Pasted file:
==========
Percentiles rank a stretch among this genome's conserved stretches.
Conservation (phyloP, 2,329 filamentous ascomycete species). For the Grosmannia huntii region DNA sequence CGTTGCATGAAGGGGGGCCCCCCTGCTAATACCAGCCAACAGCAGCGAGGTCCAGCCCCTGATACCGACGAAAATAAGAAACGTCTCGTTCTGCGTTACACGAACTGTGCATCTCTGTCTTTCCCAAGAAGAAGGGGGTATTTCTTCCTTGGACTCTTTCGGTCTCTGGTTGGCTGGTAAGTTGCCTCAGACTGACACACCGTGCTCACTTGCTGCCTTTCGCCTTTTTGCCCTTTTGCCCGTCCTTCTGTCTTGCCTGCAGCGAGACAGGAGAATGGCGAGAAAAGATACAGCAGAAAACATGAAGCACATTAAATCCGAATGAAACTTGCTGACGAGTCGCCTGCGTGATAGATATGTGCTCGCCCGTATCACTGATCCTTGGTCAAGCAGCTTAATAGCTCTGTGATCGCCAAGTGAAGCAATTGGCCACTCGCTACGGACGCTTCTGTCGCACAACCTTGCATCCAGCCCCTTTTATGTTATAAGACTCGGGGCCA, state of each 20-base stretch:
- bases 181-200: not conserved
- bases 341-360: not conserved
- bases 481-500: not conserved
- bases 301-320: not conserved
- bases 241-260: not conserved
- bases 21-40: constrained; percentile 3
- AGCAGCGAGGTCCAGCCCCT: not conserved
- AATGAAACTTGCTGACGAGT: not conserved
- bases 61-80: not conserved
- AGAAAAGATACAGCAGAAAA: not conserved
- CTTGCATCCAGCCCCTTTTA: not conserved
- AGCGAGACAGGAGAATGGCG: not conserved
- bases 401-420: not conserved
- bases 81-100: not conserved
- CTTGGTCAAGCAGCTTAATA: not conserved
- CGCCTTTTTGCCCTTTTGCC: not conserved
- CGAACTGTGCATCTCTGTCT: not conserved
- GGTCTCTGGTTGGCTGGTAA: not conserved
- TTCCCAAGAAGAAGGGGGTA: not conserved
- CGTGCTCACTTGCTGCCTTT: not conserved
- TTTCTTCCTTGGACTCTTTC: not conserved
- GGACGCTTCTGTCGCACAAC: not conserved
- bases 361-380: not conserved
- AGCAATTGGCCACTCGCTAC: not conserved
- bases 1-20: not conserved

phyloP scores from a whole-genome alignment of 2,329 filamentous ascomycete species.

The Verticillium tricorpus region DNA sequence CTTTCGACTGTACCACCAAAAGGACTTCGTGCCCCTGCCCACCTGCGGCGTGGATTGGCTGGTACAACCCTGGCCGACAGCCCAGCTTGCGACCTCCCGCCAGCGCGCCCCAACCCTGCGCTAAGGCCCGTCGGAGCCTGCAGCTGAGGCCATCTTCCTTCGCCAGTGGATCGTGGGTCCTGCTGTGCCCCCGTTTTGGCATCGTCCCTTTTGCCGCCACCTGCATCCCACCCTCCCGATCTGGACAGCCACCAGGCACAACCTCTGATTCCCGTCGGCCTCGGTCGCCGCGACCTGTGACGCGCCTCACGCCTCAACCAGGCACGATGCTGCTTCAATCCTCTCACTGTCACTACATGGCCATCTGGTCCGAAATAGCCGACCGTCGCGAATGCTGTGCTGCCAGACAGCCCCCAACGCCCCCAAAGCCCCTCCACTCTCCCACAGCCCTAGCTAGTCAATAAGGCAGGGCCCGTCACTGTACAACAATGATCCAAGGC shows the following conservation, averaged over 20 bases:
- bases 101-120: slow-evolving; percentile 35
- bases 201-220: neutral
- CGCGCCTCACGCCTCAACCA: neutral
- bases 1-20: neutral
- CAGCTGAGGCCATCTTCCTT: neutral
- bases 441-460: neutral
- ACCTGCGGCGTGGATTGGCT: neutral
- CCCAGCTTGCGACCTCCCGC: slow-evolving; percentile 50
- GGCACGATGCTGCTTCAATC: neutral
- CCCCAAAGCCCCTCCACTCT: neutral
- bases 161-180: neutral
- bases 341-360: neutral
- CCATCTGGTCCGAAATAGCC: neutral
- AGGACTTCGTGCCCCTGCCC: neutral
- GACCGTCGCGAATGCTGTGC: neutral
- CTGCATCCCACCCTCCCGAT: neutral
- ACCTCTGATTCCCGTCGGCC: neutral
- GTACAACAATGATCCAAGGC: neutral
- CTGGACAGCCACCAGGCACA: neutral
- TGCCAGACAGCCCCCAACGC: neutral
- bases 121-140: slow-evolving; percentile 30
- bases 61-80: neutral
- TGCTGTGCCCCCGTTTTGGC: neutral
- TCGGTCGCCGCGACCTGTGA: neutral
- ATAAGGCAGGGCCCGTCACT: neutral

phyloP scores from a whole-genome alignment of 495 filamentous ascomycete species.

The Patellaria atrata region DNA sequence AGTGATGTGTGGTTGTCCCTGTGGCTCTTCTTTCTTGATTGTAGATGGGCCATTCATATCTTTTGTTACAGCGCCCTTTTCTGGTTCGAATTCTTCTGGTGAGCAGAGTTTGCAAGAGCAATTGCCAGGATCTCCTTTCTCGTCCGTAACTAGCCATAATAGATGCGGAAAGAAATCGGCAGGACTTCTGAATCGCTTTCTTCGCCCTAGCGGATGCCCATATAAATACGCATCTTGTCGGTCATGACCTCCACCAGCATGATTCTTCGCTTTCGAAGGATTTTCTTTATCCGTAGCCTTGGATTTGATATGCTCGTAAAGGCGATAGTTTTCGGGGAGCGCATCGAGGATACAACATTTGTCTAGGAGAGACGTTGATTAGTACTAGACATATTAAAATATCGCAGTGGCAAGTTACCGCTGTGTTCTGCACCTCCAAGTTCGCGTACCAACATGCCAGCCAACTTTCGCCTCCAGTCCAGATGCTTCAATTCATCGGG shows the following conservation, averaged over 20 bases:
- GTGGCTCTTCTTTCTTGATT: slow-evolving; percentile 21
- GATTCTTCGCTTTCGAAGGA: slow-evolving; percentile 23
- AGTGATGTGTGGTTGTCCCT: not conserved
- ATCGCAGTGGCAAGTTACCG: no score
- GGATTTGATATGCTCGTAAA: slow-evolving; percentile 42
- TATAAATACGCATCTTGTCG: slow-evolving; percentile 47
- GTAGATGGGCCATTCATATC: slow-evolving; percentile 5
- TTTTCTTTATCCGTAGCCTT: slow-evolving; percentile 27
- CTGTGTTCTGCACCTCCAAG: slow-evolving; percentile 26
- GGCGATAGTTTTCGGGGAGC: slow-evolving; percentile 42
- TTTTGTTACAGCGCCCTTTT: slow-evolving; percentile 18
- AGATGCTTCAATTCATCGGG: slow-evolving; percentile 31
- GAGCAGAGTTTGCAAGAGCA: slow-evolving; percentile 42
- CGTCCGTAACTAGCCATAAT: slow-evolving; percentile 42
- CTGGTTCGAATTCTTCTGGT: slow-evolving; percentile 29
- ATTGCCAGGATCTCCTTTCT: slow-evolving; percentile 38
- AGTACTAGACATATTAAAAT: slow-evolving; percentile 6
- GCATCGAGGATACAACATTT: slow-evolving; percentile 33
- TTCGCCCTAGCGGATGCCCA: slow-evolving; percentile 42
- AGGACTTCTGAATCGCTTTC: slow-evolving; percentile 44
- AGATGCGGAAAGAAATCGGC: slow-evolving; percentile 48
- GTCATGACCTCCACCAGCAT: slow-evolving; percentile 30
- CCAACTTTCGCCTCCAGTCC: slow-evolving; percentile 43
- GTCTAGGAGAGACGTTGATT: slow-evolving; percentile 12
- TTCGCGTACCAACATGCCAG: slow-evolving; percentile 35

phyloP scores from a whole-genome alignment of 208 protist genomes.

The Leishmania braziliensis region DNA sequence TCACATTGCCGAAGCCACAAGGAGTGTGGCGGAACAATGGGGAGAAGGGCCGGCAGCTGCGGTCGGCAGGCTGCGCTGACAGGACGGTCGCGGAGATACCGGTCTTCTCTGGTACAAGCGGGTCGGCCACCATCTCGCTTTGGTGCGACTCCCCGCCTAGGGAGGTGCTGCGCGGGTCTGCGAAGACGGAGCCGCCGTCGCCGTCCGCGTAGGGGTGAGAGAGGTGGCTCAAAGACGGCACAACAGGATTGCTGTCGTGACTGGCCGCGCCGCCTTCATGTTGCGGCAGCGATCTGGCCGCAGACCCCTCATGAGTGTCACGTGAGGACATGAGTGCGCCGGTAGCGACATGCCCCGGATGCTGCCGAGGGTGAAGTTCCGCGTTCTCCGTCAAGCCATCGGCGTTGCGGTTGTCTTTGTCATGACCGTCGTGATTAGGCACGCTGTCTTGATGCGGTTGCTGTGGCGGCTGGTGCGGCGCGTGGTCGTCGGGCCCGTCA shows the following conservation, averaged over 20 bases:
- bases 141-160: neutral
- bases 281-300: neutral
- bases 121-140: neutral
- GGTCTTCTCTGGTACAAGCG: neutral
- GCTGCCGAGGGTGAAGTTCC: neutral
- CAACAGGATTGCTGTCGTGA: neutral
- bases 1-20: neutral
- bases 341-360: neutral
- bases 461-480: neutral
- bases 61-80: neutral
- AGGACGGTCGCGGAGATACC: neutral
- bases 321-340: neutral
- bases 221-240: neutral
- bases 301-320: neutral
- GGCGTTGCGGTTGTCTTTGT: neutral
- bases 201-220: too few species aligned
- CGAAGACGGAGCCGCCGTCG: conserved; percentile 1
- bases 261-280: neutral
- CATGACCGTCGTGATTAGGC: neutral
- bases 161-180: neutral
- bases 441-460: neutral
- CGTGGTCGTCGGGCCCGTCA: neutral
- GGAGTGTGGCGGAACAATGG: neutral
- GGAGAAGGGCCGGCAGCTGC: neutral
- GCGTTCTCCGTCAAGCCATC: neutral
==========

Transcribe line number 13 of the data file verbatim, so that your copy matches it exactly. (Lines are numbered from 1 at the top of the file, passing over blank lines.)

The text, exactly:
- CTTGCATCCAGCCCCTTTTA: not conserved